One of the most memorable experiences that will haunt my days to come is my little hospital episode a few years back. It all started with a little headache...

I had just finished lunch and my head hurt. This was odd, since my miraculous immune system has prevented me from getting even the smallest cold for the last 5 years. In fact, I often brag about my immune system and how incredibly superior it is to everyone else’s immune system.

Later that night I had a stomach ache. I started to wonder just what the heck my immune system was up to. Perhaps it was getting some practice in for the coming y2k apocalypse. Who knows. I decided to sleep on it.

The next morning it was still there, but it was minor; I’d just walk it off. I went to work, came home, and continued having a stomach ache. This was starting to freak me out. Usually they pass within 2-4 hours, not 24. I decided to truck on down to the doctor.

My doctor examined me and said it was a stomach flu! A lot of that going around, apparantly. I’ll simply take some Tylenol and get better. So I got my Tylenol, and went home and proceeded to puke all over the place. My parents chose the previous hour to go on a vacation for a week to Europe. Perfect timing.

"Well", I thought, "Stupid stomach flu made me puke. That’s a first. I’ll just eat again to refill." PUKE. Maybe some orange juice. PUKE. A piece of gum? Yes, piece of gum stays in my mouth just fine. And clears away that wonderful acidic taste we are all familiar with.

I spent the next 4 days in bed, sipping soup and drinking water and orange juice. It became increasingly painful and difficult to stand, walk, move, etc., and I couldn’t reach the phone from the spot I crawled to on the floor. You have no idea how long 4 days is until you spend every waking moment in pain, not even able to reach the TV remote.

Lucky for me, my parents decided to come home, and much to my protest (“It’s just a stomach flu mom!! Really!”) they dragged me to the doctor again. “Oh my,” said the doctor after a rather uncomfortable rectal examination (my first). “I suggest you hurry over to the emergency room as soon as possible. Your appendix is about to burst.”

Ooooh great. Just what I wanted to hear. Appendicies can kill people. Here I am with my great immune system... Sheesh, I’ll bet my immune system didn’t actually deal with anything, it just dumped all the sicknesses into the appendix. I’m such a bastard!

Lucky for me, the hospital was across the street. After x-rays and such, I was admitted into a room (upgraded from emergency! Woohoo) where they proceeded to tell me I had Chron's Disease. It wasn’t an appendix.

Yeah.

Chron's Disease.

So here I am, spending 3 days of my life in a hospital bed, thinking only about the little speech the doctor gave me. “You will live to 35, max,” he said. “You will have to have surgery every year,” he said. “And after every surgery, you will have to rebuild your abdominal muscles from scratch. It’ll take 2 months or more.”

Me, being extremely active, hiking, camping, running, climbing, inline skating - I was devastated. I wouldn’t be able to do any of my favorite activities for months on end every year for the rest of my life. Even worse, I’d have to re-learn how to sit up once a year, amongst other things.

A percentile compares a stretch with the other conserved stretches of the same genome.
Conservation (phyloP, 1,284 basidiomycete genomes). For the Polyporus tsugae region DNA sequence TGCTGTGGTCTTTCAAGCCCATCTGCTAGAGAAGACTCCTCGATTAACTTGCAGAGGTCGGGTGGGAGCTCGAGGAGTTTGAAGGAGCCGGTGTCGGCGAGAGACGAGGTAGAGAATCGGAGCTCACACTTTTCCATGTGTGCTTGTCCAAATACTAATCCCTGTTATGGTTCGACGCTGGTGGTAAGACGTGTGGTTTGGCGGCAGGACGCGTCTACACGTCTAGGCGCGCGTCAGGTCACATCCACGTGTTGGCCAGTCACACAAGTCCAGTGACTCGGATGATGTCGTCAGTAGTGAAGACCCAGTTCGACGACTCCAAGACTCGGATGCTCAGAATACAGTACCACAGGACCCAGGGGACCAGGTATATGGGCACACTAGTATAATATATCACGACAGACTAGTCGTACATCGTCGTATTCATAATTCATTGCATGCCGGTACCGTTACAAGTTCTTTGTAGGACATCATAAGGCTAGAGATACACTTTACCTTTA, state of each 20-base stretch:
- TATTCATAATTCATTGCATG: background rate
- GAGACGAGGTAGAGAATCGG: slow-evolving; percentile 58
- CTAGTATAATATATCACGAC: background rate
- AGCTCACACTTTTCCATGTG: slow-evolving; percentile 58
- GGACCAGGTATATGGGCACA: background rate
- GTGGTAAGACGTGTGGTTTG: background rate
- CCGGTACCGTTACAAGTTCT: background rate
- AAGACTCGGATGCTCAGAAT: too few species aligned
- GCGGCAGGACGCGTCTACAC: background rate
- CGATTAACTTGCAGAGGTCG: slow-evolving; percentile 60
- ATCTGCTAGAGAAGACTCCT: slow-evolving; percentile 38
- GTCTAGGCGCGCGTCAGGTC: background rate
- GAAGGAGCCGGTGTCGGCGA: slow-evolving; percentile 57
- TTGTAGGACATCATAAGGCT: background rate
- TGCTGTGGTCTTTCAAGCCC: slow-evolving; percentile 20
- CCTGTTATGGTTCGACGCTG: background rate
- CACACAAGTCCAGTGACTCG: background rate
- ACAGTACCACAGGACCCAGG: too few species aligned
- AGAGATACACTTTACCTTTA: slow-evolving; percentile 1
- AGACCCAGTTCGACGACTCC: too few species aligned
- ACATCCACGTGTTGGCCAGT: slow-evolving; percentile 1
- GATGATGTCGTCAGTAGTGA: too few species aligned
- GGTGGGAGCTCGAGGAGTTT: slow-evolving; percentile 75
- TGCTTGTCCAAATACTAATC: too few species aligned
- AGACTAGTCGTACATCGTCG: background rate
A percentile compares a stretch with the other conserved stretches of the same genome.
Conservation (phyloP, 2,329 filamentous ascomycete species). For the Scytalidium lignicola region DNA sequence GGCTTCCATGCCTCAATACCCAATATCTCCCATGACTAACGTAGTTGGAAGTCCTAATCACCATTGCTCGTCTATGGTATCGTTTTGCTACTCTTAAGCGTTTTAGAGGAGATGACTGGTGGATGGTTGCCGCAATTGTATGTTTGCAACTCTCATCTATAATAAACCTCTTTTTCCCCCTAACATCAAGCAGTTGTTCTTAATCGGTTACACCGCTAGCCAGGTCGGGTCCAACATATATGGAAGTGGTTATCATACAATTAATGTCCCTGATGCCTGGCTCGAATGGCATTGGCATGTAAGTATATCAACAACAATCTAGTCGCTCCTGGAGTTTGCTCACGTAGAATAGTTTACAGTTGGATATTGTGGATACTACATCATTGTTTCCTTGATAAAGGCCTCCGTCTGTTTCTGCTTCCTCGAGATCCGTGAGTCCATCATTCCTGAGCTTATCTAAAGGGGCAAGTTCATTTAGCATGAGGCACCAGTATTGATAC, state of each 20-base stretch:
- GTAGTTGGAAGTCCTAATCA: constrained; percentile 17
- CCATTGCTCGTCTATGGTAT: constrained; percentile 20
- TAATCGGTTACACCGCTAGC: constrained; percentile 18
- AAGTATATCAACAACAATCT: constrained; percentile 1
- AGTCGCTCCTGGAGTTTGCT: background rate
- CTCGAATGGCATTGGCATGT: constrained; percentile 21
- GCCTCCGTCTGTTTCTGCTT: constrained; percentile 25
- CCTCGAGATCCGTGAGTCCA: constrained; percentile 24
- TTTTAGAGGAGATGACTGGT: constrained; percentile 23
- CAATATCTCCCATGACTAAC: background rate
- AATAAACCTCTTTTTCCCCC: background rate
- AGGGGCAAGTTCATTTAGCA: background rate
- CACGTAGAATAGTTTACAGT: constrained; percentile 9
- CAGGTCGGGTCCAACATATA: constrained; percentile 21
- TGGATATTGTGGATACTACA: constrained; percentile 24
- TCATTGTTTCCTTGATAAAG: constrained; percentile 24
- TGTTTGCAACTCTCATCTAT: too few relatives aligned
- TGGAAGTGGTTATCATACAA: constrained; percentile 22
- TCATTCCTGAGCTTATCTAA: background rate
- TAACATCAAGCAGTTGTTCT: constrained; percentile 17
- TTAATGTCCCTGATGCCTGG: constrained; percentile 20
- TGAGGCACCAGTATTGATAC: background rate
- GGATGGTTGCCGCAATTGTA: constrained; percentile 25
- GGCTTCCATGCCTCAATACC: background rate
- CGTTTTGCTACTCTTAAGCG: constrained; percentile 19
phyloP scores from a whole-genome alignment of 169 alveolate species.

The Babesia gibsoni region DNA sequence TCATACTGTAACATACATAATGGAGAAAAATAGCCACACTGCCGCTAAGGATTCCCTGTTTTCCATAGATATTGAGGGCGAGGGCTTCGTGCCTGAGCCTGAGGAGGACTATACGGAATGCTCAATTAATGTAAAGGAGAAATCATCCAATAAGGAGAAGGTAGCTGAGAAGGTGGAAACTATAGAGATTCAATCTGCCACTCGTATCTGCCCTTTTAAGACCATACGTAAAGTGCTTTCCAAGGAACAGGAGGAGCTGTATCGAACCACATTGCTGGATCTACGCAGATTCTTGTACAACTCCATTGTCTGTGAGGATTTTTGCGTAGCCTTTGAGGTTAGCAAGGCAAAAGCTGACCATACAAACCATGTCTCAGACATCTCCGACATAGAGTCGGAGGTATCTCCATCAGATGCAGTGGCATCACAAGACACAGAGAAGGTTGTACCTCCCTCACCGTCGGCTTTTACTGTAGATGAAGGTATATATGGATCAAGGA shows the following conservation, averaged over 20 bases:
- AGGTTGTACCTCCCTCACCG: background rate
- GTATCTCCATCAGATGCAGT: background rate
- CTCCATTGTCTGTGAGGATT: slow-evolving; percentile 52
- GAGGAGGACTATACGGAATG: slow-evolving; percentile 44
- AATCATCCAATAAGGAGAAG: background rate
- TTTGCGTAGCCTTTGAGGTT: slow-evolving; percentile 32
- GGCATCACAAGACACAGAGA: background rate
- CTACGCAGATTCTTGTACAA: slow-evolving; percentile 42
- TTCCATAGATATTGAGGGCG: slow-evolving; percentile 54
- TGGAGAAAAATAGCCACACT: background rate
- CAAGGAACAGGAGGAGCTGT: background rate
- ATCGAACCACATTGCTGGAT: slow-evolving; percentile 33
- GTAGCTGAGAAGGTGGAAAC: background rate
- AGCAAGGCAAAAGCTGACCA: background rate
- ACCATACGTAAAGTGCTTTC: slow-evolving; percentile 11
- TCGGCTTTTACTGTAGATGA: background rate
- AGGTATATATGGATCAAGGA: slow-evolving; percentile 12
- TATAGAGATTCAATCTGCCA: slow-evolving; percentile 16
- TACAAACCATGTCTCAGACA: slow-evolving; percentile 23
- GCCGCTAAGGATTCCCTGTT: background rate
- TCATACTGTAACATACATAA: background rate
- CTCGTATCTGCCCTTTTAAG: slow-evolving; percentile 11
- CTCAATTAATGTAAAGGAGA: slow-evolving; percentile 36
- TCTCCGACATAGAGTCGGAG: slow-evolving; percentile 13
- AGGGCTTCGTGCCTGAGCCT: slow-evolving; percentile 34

Not to mention that the rest of my life suddenly had 40 years chopped off of it’s expected maximum. It was so much of a shock that I could just lay there and think about it in disbeleif.

But wait, what would I die from? “Oh, starvation,” said the doctor. “Every time we operate we cut out a piece of your intestines. Eventually you won’t be able to process food any more.”

Greeeeaaaat.

“Either that or an infection.” Oh, joy. The painful deaths.

From a bad stomach ache, to a worse stomach flu, to appendix life threatening, to terminal illness. I was overjoyed. I was leaping across the room in delight. “hooray!” I said a matter-of-factly. “Now I can die young just like I’ve always wanted to!” *rolls eyes*

On the fourth day, I was getting a routine abdominal scan, for preperation of the first surgical strike. The doctor noticed something odd, and stepped outside to talk to the nurse for 10 minutes. He came back with a nice surgical suite on a dolly, saying he had spotted an anomaly and would have to releive some pressure right then and there. He pumped me full of my first hard drugs.

It was amazing. The vapors in my throat that were a figment of my imagination, the ceiling tiles that went from a perfect 1 by 1 foot square grid to nice spiral patterns, the foot long needle, the whirling colors, the dizziness, the experience of having liquid sucked out of your abdomen… It was some pretty funky stuff.

After I came down, I realized the horrible gross reality that I cannot fully describe on paper. I had a little valve stuck in my stomach and a bag pinned to my gown. It was disturbing to see, with my own eyes, on my OWN BODY, nonetheless, the merging of flesh and technology. Sure, it was only a plastic plug, but it was still disturbing.

It turns out it WAS my appendix after all, and it blew the day after I saw the first doctor. Why did the others miss it? Oh, simple. If it was my appendix, I would be dead. So it obviously couldn’t be my appendix.

GO IMMUNE SYSTEM GO! Another notch on your belt, mate!

Recovering from this little episode took me the better part of a month, complete hospital time. Not to mention the recovering abdominal muscles and the pre-sick time.

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